The coalition is made up of 84 health care, faith and community-based organizations that advocate for more women's services. Members from all over the state work together to educate legislators, testify in front of committees and push for stronger laws.
As the 86th legislative session closed, representatives are smiling for three big reasons.
"The biggest win, the way we see it, is the budget," said Evelyn Delgado, president of Healthy Futures of Texas and chair of the Texas Women's Healthcare Coalition.
This session, an extra $68 million was added to the general budget for women's health care over the next two years.
"Some of that money is to help offset some of the increased costs of providing family planning services and women's health services in general, but a good portion of that will go to serve more women," Delgado said.
That money will fund three state programs:
The Healthy Texas Women program focuses on health screenings and access to birth control.
New mothers who had Pregnant Women's Medicaid are automatically enrolled in Healthy Texas Women once they give birth, but many don't know that. That's why Delgado is praising a new bill that passed this session that will allow for a more effective way to tell women they've been enrolled.
"It may change the timing of the notice to be more effective. It will tell them what specific services they're eligible for, and it will provide them with the names of providers where they can go in their neighborhood," she said.
The organizations are also working to see if notifications can be sent digitally, opposed to or in addition to the current notices, which are printed and mailed.
"It's vital that she is able to receive more information in order to maintain a connection to the health care system," said Erika Ramirez, director of policy and advocacy of Healthy Futures Texas, as she testified in front of the State Committee on Health and Human Services.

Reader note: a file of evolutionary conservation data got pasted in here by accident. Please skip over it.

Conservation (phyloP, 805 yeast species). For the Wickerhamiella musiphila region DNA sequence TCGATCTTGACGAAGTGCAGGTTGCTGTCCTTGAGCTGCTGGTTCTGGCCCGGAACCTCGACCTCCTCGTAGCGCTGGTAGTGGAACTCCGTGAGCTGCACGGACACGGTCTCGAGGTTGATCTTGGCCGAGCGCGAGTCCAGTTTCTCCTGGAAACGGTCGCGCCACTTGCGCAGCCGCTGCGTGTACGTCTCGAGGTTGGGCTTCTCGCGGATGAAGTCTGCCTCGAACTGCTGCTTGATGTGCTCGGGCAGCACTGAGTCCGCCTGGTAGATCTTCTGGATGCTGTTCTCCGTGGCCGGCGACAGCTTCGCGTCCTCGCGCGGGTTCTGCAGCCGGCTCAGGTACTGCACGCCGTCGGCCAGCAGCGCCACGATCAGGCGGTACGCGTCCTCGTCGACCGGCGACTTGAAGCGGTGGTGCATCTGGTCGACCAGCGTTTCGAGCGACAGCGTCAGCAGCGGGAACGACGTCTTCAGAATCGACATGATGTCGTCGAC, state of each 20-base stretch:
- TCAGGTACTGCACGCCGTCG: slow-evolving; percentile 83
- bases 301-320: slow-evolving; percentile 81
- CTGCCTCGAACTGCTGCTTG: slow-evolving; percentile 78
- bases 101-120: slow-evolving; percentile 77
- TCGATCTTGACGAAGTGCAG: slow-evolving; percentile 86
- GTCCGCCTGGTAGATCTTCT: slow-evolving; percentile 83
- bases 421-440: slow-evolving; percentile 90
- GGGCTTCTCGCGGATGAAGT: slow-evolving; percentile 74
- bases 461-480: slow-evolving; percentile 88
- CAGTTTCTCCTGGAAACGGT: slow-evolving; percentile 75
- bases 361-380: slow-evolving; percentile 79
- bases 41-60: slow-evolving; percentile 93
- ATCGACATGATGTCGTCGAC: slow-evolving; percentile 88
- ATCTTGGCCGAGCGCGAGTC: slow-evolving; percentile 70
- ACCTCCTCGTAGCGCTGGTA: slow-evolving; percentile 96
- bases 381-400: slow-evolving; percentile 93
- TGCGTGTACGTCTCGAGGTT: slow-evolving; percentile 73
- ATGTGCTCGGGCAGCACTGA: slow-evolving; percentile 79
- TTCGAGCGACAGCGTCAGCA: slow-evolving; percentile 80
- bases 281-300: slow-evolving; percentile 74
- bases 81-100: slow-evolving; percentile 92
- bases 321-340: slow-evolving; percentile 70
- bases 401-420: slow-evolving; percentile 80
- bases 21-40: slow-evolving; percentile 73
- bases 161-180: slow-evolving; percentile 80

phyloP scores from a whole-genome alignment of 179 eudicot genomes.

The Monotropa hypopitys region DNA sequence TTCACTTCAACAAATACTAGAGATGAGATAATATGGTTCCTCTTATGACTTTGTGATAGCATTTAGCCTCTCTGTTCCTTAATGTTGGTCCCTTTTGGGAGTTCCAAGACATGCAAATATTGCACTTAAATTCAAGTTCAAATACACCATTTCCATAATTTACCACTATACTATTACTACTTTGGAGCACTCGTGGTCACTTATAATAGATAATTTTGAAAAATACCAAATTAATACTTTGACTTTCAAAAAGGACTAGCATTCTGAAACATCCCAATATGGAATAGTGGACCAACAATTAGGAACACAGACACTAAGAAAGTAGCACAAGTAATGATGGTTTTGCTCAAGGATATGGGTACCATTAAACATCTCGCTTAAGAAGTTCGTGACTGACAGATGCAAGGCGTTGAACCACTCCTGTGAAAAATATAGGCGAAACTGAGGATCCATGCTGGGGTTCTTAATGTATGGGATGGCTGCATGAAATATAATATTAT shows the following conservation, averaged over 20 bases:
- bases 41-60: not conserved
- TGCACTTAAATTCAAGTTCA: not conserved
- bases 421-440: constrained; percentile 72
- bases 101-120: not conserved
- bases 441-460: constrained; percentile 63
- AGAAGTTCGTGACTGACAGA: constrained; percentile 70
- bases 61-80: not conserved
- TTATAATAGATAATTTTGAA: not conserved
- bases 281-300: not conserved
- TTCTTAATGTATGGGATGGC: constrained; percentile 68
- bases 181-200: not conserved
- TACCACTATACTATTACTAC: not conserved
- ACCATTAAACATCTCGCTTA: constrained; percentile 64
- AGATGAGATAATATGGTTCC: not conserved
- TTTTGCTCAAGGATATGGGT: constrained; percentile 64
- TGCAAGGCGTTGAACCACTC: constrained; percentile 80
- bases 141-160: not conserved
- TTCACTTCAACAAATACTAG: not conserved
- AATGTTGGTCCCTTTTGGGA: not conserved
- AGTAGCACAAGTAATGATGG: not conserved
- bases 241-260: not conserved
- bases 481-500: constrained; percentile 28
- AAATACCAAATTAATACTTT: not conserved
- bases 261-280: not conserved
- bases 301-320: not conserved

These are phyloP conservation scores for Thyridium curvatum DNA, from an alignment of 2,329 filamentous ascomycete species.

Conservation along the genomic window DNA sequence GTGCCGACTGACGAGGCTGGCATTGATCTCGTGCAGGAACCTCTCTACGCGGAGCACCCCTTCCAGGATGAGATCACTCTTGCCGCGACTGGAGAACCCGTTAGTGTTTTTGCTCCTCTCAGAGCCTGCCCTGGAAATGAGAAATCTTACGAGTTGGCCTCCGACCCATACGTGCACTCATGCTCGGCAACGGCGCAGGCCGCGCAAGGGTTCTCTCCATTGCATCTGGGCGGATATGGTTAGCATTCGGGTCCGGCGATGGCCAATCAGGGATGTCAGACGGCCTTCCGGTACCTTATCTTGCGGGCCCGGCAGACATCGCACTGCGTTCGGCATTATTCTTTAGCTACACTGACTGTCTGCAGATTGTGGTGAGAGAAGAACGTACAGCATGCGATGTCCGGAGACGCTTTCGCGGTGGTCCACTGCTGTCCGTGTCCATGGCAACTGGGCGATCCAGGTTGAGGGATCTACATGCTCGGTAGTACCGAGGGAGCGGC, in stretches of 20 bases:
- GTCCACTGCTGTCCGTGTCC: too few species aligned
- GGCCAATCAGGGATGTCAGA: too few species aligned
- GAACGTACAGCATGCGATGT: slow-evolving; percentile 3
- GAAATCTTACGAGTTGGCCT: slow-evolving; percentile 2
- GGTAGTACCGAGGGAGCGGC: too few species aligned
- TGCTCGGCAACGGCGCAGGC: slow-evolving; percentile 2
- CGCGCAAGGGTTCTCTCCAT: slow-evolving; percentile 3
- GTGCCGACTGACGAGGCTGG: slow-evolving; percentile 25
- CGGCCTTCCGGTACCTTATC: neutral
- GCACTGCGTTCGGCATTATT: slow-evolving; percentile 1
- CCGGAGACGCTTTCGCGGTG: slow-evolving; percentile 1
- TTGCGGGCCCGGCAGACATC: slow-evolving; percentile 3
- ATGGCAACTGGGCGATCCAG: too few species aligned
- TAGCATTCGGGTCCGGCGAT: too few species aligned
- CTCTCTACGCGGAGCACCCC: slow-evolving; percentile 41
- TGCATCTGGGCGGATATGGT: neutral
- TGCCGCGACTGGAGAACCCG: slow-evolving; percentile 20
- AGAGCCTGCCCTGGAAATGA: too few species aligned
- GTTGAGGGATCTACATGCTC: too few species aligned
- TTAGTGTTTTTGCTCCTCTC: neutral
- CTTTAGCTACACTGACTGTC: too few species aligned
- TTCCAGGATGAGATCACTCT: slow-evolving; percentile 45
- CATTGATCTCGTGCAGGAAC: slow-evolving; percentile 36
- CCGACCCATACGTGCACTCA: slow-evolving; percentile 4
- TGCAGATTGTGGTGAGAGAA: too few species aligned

Delgado and Ramirez said another big win came from a bill that directs the Health and Human Services Commission to develop a plan for treating postpartum depression.
"Women need resources and information on how to deal with that," Delgado said.
She said women also need to know it's normal to feel that way and it's OK to ask for help.
These bills still need the govornor's stamp of approval. Gov. Greg Abbott has until June 16 to veto any bills that have been passed.
There were several bills the Texas Women's Healthcare Coalition supported this session that were extremely close to passing but just missed the mark.
One of those bills would have provided 12 months of Medicaid postpartum health care coverage for women whose pregnancies were covered through Pregnant Women's Medicaid.
Another bill would have provided contraception coverage in the Children's Health Insurance Program, or CHIP, which serves young women up to the age of 18. Texas is one of only two states in the country that does not allow contraceptive services to be provided to young women in this program.
The last bill that almost passed would have automatically enrolled 19-year-old women who age out of Children's Medicaid or CHIP into the Healthy Texas Women program.
Delgado said the coalition plans to continue pushing those bills for the next session, which starts in two years.